From a fashion standpoint, it has become a trend to wear cylindrical lenses because of their retro-cool look. On the other hand, the real technical slope shredders are more interested in having the latest goggle technology, so they prefer spherical lenses. For this reason, goggle brands often release two versions of the same goggle with each type of lens. Ask an optician and they’ll recommend spherical lenses. Hands down.
INTERCHANGEABLE SNOW GOGGLE LENSES
Skiers and snowboarders encounter a range of weather conditions on the mountain, and although there are versatile lenses to help adapt to different weather conditions, no single lens can optimally perform in all of them. That’s why the goggle-making geniuses have developed quick interchangeable lens systems to make changing lenses easy – even while you’re wearing gloves. Nevertheless, some slope shredders prefer one lens, while others prefer multiple lenses. Here are three types of lens options to help you adapt on the slopes:
- Interchangeable Lenses: A lot of goggles nowadays are interchangeable and they generally come with two sets of lenses. The idea is you get one lens for bright conditions, and one lens for low-light conditions, easily interchangeable for ever changing weather conditions.
- One Lens: The other school of thought is to get something in the middle that will work fine in either type of condition if you don’t want to change back and forth between lenses. It’s not exactly perfect in either bright or super overcast days, but it’s versatile enough to get you through a range of weather conditions with just one lens.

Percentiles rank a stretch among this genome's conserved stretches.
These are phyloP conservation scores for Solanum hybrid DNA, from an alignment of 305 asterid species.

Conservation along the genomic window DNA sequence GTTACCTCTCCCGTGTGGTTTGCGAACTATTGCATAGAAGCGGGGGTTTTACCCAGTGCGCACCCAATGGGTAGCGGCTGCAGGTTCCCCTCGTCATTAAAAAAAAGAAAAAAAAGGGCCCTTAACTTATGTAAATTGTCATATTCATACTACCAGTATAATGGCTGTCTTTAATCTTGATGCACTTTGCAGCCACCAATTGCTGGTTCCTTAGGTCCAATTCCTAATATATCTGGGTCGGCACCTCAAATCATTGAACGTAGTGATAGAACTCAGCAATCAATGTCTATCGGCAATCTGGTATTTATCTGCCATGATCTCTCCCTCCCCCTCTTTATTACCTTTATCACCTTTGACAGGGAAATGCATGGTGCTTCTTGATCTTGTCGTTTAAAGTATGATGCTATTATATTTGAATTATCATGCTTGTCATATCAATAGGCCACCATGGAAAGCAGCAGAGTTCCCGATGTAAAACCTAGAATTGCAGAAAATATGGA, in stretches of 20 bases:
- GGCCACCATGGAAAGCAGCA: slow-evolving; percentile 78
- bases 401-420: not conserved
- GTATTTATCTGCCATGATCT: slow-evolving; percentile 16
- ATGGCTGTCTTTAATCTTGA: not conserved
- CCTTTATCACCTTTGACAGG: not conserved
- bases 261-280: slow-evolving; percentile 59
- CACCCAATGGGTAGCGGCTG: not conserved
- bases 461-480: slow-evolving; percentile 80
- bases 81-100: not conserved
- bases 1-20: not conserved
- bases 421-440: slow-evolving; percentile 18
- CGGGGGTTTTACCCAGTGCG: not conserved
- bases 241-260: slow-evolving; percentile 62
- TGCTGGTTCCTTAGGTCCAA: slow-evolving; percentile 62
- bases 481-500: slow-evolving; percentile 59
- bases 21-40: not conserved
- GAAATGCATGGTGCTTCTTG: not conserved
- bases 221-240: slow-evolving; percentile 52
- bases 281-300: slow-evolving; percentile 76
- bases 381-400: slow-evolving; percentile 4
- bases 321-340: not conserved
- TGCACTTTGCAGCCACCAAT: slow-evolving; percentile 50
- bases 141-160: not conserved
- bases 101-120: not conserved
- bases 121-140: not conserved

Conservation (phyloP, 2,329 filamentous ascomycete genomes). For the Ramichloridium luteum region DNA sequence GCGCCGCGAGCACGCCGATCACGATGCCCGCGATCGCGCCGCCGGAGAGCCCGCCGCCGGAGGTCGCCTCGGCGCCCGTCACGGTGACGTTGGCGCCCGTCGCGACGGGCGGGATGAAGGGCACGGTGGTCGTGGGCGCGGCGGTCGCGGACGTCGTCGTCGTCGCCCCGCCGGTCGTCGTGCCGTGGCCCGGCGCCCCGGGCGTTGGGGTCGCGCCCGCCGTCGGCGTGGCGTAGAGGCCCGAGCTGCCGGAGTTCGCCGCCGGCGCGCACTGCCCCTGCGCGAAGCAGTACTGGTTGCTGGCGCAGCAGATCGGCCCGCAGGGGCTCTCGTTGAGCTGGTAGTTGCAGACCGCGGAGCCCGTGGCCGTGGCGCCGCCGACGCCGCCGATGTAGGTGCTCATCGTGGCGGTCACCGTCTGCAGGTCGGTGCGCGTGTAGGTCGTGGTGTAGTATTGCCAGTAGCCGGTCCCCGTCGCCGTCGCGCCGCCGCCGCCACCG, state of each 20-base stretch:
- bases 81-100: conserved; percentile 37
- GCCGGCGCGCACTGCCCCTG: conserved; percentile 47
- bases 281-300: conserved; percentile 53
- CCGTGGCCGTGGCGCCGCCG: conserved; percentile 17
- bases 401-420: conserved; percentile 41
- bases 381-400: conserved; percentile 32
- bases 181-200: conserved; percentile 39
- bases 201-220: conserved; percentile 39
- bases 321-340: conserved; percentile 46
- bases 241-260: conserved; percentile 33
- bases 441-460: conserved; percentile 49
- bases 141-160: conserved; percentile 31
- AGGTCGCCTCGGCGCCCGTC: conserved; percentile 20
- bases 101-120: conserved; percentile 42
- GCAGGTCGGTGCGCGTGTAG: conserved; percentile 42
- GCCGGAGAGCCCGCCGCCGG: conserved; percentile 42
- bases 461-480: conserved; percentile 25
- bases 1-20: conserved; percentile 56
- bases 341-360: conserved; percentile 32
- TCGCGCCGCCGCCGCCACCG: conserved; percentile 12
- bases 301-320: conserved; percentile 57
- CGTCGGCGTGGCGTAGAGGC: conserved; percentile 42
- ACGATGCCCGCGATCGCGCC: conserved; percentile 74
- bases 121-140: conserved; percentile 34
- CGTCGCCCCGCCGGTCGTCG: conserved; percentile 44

- Photochromatic (light-reactive) Lenses: Photochromatic lenses are not very common when it comes to ski & snowboarding goggles. However, Smith Optics and Zeal Optics do offer some snow goggles with photochromatic lenses, providing you with even more versatility in a single lens. Photochromatic lenses automatically react to changes in light conditions, adjusting the tint of the lens by darkening when it’s sunny, and lightening when it’s overcast. Changes in UV exposure triggers the lens to lighten or darken depending on how bright it is. Photochromatic lenses give you awesome adaptability by darkening when it’s sunny, and lightening as the sun goes down.
3. LENS TINTS: There is a variety of different lens colors and tints, each designed to help riders adapt to changes in light conditions. Every lens tint varies in how much light they allow to pass through the goggle. The amount of light allowed through the lens is referred to as Visible Light Transmission (VLT). VLT falls along a range between 0% and 100%, meaning, the higher the VLT, the more light allowed through the lens, and vice versa. There are four families of snow goggle lens colors / lens tints:
- Bright Conditions – A dark lens allows a low amount of light through the goggle, which is ideal for brighter conditions. They typically have a lower VLT between 5% and 20%, and are often mirrored to help deflect glare. These lenses are usually grey in color, however they often have a rose or brown base color to help enhance contrast vision, which is important for seeing in and out of trees and shadows.
- Medium/Bright Conditions - For those "partly cloudy - partly sunny" days, you're going to want a lens that works fairly well in a range of conditions. We suggest going with a medium copper, rose, and brown tints with a light to no mirror. The rose tint gives you some contrast vision for the overcast conditions, yet they can still provide some brightness protection for sunnier days. These lens tints will be your best bet to contrast when cruising down the mountain on those fair weather days.